divorce should only be performed after receiving an actual ruling from a
posek.  But what if a woman, for example, endures intolerable verbal or
even physical abuse from her husband,  or finds the very thought of
submitting to him sexually repugnant?  And this same husband is, say, a
talmid hakahm, or son of a distingished family, and the posek finds it
hard to beleve the woman's account and thus doesn't empathize with her
pain.  And such things happen.  Even the wisest rabbis are also huamn
beings living within a particular socety, and cannot but be influenced
by their environment.  

As for the seemingly simpler, less personally charged questions of issur
veheter, laws of Shabbat and niddah and what not--we should ordinarily
follow rabbis, but this too is a function of how learned we ourselves
are.  If the pesak doess't make sense in terms of our own Torah
learning, one certainly has every right and even duty to ask the rabbi
-- in a respectful manner, of course--to clarify the pesak.   

Yehonatan Chipman

From: Allen Gerstl <acgerstl@...>
Date: Tue, 04 Nov 2003 13:36:03 -0500
Subject: Re: Relying on the Rabbi

On Mon, 3 Nov 2003 13:59:25 +0200 Aryeh A. Frimer <frimea@...>

>Choose your Rabbi well!R. Ovadiah Yosef, Yom haShishi, 16 Iyyar 5757
>(May 23, 1997), p. 26 and again on 27 Tevet 5762 (January 11, 2002)
>p. 26, has indicated that one should not rely on the halakhic rulings of
>a rabbi who, despite his recognized general scholarship, is known not to
>be an expert in halakha. Should one rely on such a halakhic ruling, if
>the rabbi's pesak later proves to be in error, the questioner is held
>fully culpable (ne-hshav ki-meizid) for his/her misdeeds. A similar
>position was stated by R. Hayyim Volozhiner, Resp. Hut haMeshulash, I,
>end of sec. 13. See also Resp. Rashba, I, sec. 98 (end).

Perhaps the list members will forgive me again calling their attention
to the clearly defined halacha on this topic as found in the Shulchan
Aruch, CM 25.  IIUC: a Rav may not contradict the Devar Mishnah, that is
the pesak in the Bavli and generally in the Shulchan Aruch and perhaps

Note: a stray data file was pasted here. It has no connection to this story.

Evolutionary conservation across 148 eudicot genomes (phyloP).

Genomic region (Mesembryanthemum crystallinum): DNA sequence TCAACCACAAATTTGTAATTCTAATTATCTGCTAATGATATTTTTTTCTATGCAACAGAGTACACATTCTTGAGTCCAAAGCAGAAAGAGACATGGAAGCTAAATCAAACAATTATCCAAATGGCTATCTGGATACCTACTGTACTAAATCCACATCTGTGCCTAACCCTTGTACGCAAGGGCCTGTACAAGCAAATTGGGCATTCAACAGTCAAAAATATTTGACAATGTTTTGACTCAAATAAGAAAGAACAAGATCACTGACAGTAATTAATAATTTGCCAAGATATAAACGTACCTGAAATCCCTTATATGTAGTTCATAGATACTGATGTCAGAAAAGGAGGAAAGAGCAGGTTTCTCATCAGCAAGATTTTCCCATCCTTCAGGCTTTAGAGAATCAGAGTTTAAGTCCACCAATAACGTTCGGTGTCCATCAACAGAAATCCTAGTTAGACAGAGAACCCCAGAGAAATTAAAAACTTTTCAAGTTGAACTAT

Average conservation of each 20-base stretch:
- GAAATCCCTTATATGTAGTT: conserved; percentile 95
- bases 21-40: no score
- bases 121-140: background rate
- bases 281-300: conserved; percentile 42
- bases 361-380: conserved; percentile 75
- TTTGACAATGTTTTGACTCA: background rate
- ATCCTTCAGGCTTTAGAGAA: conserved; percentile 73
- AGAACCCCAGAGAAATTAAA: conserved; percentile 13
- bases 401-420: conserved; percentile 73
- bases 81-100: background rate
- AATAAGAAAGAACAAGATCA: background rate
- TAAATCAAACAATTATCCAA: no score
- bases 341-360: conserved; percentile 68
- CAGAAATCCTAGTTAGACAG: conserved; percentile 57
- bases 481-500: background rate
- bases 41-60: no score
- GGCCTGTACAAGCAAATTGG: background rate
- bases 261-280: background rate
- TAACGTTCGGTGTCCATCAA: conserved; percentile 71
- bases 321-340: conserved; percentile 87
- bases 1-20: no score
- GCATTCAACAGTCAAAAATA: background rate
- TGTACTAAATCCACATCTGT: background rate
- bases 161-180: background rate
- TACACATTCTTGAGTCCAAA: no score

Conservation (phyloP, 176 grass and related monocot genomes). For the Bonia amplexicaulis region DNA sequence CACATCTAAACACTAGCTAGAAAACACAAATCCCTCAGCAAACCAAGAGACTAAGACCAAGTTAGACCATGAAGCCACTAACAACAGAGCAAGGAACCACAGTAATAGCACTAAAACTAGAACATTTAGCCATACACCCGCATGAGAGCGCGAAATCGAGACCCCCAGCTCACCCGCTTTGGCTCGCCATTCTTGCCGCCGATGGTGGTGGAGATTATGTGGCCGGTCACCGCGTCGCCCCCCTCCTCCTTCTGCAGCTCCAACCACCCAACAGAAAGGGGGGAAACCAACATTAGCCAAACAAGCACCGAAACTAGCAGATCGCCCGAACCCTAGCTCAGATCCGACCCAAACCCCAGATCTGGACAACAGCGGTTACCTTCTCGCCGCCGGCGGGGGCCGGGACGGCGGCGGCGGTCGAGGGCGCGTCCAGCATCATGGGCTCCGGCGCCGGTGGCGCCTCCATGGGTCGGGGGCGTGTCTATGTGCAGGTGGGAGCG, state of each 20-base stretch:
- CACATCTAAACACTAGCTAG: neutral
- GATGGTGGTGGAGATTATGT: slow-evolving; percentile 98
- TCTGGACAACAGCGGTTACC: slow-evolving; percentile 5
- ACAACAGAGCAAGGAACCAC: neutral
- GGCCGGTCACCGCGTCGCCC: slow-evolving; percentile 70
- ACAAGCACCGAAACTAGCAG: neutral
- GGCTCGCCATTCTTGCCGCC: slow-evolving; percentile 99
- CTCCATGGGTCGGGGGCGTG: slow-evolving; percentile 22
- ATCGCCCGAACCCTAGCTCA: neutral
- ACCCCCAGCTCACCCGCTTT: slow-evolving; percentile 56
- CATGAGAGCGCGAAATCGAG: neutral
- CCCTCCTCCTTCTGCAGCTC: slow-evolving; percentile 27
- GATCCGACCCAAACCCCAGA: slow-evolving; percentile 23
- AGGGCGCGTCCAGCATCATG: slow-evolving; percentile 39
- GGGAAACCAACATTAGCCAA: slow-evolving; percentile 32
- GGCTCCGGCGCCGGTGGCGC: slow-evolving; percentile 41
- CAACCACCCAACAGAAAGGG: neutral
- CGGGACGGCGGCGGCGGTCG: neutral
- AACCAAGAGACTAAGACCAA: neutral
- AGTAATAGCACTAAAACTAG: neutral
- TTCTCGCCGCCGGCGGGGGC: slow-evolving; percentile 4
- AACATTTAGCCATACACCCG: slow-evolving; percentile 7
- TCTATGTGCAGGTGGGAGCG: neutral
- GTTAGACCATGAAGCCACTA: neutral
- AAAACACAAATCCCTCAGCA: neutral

also that of the poskim mefursamim (well-known poskim). Other matters
are left to his properly exercised discretion based upon following
proper Halachic methodology provided that he still may not contradict
the Sugya De-Almah (the generally accepted pesak-ruling) without
overwhelming proofs. I believe that Rav Moshe Feinstein in the
introduction to his first volume on YD discusses methodology.



From: Ari Trachtenberg <trachten@...>
Date: Tue, 04 Nov 2003 12:36:47 -0500
Subject: Re: Shidduch and Abuse

<< <<I was quite shocked to hear that a rabbi was "telling everyone"
that they could not warn a woman that the man she was considering dating
had been abusive to his previous wife because of lashon hara, and I was
even more shocked that "everyone" was apparently obeying....>> >>

I have purposely refrained from responding to this due to the
potentially volatile nature of my response ... but may I suggest a
plausible alternative:

Maybe, the stories of abuse are actually wrong, and the man did not
abuse his wife.  In this case, it would not be an issue of lashon hara
["evil" talk] but rather slander.  Giving the rabbi the benefit of the
doubt, it would seem that the rabbi "telling everyone ... " would be
because the rabbi was absolutely convinced [at the risk of phsyically
harming this woman!]  that the abuse is untrue.  How a rabbi could
become convinced of this is not clear to me.

Ari Trachtenberg,                                      Boston University
http://people.bu.edu/trachten                    mailto:<trachten@...>


From: <Yisyis@...> (Ira Bauman)
Date: Tue, 4 Nov 2003 21:06:39 EST
Subject: Re: Speaking Hebrew Grammatically

> I don't see why one needs a "source" to speak Hebrew grammatically

In the first volume of Minhagei Yisroel, Professor Sperber writes about
a difference of opinion between the Rishonei Ashkenaz (Germany)
influenced by the teachings of Rabbi Yehudah HaChasid and the Rishonei
Tzarfat (France).  The topic there is the inappropriate use of the word
Hayom (Today) near the end of the prayer Hayom Haras Olam.  The German
Rabbis were deadset against changing the text since Rav Yehudah says
that any change of the traditional text, especially in regard to the
number of words or letters was forbiden. He refers to hidden meanings
that are represented by the word or letter count.  Apparently there are
limits placed upon how we can amend tefillah texts to fix the dikduk, or
for that matter, any other good reason.  

Ira Bauman


End of Volume 41 Issue 10